It is common to hear people make reference to the technological advancement of China, the serenity and tourist attractions of Dubai, the poverty and under-development in some East African countries as well as the crime rate in the United States of America, amongst others. In some situations, the lead discussants in these conversations have never been to the countries so talked about with such confidence, but have formed their opinions based on media representations including through; books/literature, movies, cinemas and cable television. The film format is quite critical in perception molding due to its very nature, which sometimes could make its viewers overrate its fictitious nature, and think it to be the reality.

According to Sunday & Uduakobong (2013), there were occasions when certain film actors/actresses were attacked and/or molested in the public, simply because of the roles they had played in some home videos. It is true that certain characters in the home videos have gained the sympathy of the viewers while others have been seen as villains and have escaped being lynched by the public, when off the stages or theaters. This implies that the viewers do not always separate the actors’ persona from the real persons. If this is the reaction of the audience to the actors, how would the viewers, especially foreigners and nationals react to Nigeria and its people in view of the portrayals and representations they see in the home videos? They further noted that the home video has been one of the popular media towards identity (image) construction, deconstruction and status conferral. Many people (youths and adults alike) have learnt a lot (lifestyle, dressing, language, etc.) from the home videos. The home video truly serves to mould lives indirectly; it is the mirror of our society.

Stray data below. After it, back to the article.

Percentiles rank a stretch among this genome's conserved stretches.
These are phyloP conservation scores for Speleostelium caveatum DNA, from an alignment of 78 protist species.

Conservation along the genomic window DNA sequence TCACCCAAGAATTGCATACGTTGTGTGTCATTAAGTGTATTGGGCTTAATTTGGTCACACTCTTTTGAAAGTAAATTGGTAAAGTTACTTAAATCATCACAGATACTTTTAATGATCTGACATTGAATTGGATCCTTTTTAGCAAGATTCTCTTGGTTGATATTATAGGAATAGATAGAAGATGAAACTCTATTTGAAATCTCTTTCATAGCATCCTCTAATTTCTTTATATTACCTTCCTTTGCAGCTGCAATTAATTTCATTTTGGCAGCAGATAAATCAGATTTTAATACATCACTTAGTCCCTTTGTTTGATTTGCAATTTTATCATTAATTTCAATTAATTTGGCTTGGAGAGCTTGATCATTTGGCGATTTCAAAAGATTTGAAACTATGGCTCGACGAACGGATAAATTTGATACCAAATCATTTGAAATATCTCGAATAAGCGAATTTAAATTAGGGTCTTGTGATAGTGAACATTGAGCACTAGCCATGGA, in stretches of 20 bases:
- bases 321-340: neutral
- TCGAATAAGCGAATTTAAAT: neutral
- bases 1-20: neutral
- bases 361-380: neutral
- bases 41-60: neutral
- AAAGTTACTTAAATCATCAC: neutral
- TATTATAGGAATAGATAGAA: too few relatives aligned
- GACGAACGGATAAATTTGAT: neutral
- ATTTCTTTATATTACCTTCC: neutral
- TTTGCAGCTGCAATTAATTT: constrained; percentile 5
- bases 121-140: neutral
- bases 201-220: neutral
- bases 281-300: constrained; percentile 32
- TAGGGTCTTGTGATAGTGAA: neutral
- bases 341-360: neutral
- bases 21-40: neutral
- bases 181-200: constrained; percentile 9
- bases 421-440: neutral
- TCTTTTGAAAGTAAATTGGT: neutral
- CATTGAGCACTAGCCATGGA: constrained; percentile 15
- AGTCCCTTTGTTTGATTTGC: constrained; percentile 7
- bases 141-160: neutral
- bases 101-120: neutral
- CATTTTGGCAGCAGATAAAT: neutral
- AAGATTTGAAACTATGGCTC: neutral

It is therefore expected that Nollywood producers, cognizant of the centrality of the media, especially movies, in identity molding, should have deliberately put together mostly movies that would build a positive image for their society. Although Adenugba (2007) is of the view that the producers of films all over the world use what is in vogue to develop their plots (in terms of messages and themes), in dressing, language and lifestyle amongst others, a producer who is determined to build a positive image for his or her culture or race, could develop a plot on certain latent social phenomena and magnify them to achieve his objectives. It suffices to note that films’ producers are at liberty to project what they deem necessary, to communicate to the viewers/audiences.

Key Terms in this Chapter

Perception: Understanding or interpretation assigned to phenomena by an individual, group or society.

Voodoo: to enchant someone using some form of magic or spell.

Superstition: A belief or set of beliefs that are not based on human reason or backed by science and cannot be proven scientifically.

Witchcraft: The practice of witches, sorcery or supernatural powers to harm others.

Wickedness: An evil disposition towards another or others.

Fetishism: A belief that natural or manmade objects have supernatural powers over people.

Portrayals: A representation or description of a thing or people through the media which includes the video films.

Representation: The created image or picture that substitutes reality of a person or thing.